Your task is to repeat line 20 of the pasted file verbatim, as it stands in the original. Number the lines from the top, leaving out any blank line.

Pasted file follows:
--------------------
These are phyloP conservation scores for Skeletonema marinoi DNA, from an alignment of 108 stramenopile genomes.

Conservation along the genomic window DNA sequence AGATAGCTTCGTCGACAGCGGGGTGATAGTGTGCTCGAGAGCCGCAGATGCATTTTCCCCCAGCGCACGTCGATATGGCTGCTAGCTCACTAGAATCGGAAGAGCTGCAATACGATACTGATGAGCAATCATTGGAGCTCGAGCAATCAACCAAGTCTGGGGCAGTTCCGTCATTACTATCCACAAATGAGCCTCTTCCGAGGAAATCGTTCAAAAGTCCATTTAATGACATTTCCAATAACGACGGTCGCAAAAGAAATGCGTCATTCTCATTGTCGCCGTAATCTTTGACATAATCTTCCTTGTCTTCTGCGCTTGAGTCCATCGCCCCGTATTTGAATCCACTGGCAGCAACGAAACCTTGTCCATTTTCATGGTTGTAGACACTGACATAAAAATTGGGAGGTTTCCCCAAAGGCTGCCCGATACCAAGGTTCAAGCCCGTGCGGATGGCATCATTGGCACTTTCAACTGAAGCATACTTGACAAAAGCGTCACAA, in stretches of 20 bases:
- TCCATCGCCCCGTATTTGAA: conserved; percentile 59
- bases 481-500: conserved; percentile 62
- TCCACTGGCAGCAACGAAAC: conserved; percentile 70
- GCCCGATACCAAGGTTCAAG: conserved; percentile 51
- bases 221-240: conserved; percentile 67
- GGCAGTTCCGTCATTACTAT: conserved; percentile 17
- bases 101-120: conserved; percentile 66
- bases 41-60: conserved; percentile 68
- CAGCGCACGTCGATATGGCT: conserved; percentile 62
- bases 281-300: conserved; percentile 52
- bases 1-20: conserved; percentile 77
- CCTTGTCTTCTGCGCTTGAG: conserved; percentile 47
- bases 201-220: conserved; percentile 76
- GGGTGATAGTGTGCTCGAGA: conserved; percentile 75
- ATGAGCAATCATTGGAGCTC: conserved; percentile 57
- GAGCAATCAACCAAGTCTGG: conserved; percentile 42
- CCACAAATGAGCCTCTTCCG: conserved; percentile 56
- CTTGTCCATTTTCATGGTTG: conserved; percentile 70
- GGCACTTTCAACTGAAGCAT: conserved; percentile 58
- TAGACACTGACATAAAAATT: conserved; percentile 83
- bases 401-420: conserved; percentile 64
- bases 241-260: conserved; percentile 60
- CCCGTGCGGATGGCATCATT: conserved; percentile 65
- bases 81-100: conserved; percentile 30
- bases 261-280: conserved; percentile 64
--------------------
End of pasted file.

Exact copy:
- CTTGTCCATTTTCATGGTTG: conserved; percentile 70